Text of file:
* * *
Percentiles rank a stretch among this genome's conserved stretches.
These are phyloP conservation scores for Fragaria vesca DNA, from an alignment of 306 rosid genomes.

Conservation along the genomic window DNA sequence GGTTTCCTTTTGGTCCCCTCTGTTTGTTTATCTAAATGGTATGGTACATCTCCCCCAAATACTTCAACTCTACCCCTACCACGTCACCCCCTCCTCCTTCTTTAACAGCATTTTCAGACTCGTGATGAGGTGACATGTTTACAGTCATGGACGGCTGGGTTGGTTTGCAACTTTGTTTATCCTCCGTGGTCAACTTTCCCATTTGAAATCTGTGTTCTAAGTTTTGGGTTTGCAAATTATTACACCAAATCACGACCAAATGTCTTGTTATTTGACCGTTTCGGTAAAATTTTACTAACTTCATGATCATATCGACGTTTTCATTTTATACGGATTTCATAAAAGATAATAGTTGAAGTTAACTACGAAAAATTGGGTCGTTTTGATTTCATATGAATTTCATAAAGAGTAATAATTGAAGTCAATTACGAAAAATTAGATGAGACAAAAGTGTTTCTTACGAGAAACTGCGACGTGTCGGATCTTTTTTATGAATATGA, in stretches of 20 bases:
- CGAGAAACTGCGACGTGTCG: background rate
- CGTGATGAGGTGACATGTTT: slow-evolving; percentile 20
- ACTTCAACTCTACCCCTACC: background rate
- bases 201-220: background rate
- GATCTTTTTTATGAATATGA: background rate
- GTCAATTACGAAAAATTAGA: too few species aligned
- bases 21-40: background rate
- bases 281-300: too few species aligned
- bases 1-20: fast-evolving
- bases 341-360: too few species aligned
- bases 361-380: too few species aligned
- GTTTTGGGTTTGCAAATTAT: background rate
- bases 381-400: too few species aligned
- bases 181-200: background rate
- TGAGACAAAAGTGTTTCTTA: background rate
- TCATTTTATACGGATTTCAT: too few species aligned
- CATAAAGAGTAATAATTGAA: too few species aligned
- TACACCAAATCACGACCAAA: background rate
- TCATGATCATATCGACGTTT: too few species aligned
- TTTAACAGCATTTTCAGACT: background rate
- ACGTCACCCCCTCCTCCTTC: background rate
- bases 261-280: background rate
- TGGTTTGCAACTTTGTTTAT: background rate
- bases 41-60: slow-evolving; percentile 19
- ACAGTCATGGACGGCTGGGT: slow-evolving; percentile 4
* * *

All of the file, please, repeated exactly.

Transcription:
Percentiles rank a stretch among this genome's conserved stretches.
These are phyloP conservation scores for Fragaria vesca DNA, from an alignment of 306 rosid genomes.

Conservation along the genomic window DNA sequence GGTTTCCTTTTGGTCCCCTCTGTTTGTTTATCTAAATGGTATGGTACATCTCCCCCAAATACTTCAACTCTACCCCTACCACGTCACCCCCTCCTCCTTCTTTAACAGCATTTTCAGACTCGTGATGAGGTGACATGTTTACAGTCATGGACGGCTGGGTTGGTTTGCAACTTTGTTTATCCTCCGTGGTCAACTTTCCCATTTGAAATCTGTGTTCTAAGTTTTGGGTTTGCAAATTATTACACCAAATCACGACCAAATGTCTTGTTATTTGACCGTTTCGGTAAAATTTTACTAACTTCATGATCATATCGACGTTTTCATTTTATACGGATTTCATAAAAGATAATAGTTGAAGTTAACTACGAAAAATTGGGTCGTTTTGATTTCATATGAATTTCATAAAGAGTAATAATTGAAGTCAATTACGAAAAATTAGATGAGACAAAAGTGTTTCTTACGAGAAACTGCGACGTGTCGGATCTTTTTTATGAATATGA, in stretches of 20 bases:
- CGAGAAACTGCGACGTGTCG: background rate
- CGTGATGAGGTGACATGTTT: slow-evolving; percentile 20
- ACTTCAACTCTACCCCTACC: background rate
- bases 201-220: background rate
- GATCTTTTTTATGAATATGA: background rate
- GTCAATTACGAAAAATTAGA: too few species aligned
- bases 21-40: background rate
- bases 281-300: too few species aligned
- bases 1-20: fast-evolving
- bases 341-360: too few species aligned
- bases 361-380: too few species aligned
- GTTTTGGGTTTGCAAATTAT: background rate
- bases 381-400: too few species aligned
- bases 181-200: background rate
- TGAGACAAAAGTGTTTCTTA: background rate
- TCATTTTATACGGATTTCAT: too few species aligned
- CATAAAGAGTAATAATTGAA: too few species aligned
- TACACCAAATCACGACCAAA: background rate
- TCATGATCATATCGACGTTT: too few species aligned
- TTTAACAGCATTTTCAGACT: background rate
- ACGTCACCCCCTCCTCCTTC: background rate
- bases 261-280: background rate
- TGGTTTGCAACTTTGTTTAT: background rate
- bases 41-60: slow-evolving; percentile 19
- ACAGTCATGGACGGCTGGGT: slow-evolving; percentile 4